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Moisture Absorption of Matrix Composites by ASTM D5229

A number in parentheses indicates the year of lastreapproval. This standard has been approved for use by agencies of the U. Department of Defense. INTRODUCTIONConsistent evaluation and comparison of the response of polymer matrix composites to moistureabsorption can only be performed when the material has been brought to a uniform through-the-thickness moisture profile. The procedures described in Test Method D and Practices D do notguarantee moisture equilibrium of the material. A similar, but more rigorous, procedure forconditioning to equilibrium is described by this test method, which can also be used with fluidmoisture other than water, and which, additionally, can provide the moisture absorption propertiesnecessary for the analysis of single-phase Fickian moisture diffusion within such materials. Also covered areprocedures for conditioning test coupons prior to use in othertest methods; either to an essentially moisture-free state, toequilibrium in a standard laboratory atmosphere environment,or to equilibrium in a non-laboratory environment.

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Significance and Use 5. Multiple tests at differing temperatures are required to establish the dependence of Dz on temperature. Multiple tests at differing moisture exposure levels are required to establish the dependence of Mm on moisture exposure level. For many of these materials, moisture equilibrium content is only weakly related to temperature and is usually assumed to be a function only of relative humidity 1. Immersion in a liquid bath should be used to simulate vapor exposure only when apparent absorption properties are desired for qualitative purposes. Properties determined in the latter manner shall be reported as apparent properties. These latter environments may have different material diffusion characteristics.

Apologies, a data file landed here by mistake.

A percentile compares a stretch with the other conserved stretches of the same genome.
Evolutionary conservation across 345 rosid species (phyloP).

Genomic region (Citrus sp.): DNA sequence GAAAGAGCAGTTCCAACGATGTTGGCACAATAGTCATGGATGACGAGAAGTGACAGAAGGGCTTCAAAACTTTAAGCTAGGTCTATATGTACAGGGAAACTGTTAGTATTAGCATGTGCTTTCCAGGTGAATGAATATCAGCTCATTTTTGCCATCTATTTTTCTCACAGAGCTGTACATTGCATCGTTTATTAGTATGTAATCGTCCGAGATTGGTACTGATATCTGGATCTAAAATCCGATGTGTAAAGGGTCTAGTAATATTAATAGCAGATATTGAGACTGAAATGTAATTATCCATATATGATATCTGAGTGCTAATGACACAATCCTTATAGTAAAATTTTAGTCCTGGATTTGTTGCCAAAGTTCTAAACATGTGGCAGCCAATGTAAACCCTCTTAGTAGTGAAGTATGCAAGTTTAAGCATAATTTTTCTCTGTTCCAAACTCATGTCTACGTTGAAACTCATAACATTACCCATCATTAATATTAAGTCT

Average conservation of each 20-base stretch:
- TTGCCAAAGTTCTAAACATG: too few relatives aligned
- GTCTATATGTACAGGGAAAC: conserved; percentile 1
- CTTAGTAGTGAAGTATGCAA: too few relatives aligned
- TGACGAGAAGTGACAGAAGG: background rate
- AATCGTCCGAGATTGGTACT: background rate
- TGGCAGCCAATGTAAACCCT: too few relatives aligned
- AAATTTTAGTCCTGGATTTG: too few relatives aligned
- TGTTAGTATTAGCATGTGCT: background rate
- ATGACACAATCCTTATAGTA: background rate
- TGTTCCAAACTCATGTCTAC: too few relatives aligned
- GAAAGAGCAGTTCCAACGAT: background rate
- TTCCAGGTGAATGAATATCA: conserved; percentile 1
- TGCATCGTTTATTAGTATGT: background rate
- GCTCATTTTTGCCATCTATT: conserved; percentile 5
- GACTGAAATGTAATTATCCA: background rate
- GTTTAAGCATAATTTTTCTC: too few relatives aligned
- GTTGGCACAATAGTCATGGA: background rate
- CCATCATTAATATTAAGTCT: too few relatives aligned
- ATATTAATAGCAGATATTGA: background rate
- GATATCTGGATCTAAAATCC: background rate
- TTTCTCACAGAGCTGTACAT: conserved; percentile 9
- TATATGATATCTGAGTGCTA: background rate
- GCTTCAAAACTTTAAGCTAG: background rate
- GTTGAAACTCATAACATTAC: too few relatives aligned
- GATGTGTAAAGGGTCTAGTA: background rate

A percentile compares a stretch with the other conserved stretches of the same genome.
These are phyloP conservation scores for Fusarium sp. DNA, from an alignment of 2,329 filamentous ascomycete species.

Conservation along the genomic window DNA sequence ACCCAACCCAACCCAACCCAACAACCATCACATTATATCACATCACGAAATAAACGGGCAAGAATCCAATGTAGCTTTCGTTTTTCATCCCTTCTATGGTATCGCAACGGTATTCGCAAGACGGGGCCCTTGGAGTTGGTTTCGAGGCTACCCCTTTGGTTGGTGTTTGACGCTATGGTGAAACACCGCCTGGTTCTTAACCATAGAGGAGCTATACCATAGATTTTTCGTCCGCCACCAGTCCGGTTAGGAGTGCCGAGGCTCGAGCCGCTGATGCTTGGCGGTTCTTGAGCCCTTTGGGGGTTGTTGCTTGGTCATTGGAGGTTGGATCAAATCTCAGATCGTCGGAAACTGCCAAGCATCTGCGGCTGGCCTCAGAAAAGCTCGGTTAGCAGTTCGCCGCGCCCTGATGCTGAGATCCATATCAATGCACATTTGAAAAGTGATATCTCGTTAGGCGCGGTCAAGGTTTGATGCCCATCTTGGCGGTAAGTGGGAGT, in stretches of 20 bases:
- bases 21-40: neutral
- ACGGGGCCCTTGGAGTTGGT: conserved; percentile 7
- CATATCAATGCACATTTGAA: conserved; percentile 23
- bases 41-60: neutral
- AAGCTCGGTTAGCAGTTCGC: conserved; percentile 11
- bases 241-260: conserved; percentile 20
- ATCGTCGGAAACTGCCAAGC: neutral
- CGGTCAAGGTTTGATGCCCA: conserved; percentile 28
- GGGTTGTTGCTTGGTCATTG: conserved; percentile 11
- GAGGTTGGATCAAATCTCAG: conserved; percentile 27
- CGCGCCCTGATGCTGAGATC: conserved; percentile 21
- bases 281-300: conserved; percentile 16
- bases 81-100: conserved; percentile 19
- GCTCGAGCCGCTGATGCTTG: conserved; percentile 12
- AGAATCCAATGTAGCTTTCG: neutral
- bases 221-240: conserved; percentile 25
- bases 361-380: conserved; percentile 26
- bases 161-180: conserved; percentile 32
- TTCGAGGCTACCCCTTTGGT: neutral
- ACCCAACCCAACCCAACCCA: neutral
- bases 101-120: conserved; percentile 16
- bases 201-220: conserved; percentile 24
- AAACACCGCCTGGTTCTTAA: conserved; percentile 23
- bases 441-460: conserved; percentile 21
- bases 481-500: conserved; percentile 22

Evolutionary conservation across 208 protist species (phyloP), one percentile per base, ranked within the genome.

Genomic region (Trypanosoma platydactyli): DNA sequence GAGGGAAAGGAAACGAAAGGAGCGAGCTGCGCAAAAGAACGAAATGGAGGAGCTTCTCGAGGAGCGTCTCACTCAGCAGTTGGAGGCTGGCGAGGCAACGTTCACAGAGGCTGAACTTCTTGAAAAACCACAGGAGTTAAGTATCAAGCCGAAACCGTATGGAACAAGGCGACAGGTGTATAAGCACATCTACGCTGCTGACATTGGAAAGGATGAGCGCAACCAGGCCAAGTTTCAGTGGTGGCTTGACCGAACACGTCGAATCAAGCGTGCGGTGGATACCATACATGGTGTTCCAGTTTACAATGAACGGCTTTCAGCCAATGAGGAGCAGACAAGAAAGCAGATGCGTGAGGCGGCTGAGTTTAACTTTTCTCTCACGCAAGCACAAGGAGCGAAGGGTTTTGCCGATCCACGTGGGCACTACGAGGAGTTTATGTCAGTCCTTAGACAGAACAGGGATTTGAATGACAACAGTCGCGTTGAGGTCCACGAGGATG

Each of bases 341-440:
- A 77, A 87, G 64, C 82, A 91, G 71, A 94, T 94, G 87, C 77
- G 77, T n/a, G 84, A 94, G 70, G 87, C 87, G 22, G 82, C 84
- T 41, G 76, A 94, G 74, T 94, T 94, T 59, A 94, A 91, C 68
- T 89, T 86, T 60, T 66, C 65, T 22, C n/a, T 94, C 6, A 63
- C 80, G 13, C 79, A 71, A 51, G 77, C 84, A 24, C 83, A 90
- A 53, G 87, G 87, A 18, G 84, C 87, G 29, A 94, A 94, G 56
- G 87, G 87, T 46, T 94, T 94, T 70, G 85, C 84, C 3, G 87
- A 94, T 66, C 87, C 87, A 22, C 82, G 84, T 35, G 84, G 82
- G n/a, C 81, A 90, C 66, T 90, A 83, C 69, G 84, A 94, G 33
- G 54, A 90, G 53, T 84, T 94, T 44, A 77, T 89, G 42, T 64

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ASTM D5229/D5229M

More D Scope 1. Also covered are procedures for conditioning test coupons prior to use in other test methods; either to equilibrium in a non-laboratory environment Procedure B , to equilibrium in a standard laboratory atmosphere environment Procedure C , or to an essentially moisture-free state Procedure D. While intended primarily for laminated polymer matrix composite materials, these procedures are also applicable to other materials that satisfy the assumptions of 1. The validity of the equations used in Procedure A for evaluating the moisture diffusivity constant in a material of previously unknown moisture absorption behavior is uncertain prior to the test, as the test results themselves determine if the material follows the single-phase Fickian diffusion model. A reinforced polymer matrix composite material tested below its glass-transition temperature typically meets this requirement, although two-phase matrices such as toughened epoxies may require a multi-phase moisture absorption model. While the test procedures themselves may be used for multi-phase materials, the calculations used to determine the moisture diffusivity constant in Procedure A are applicable only to single-phase materials.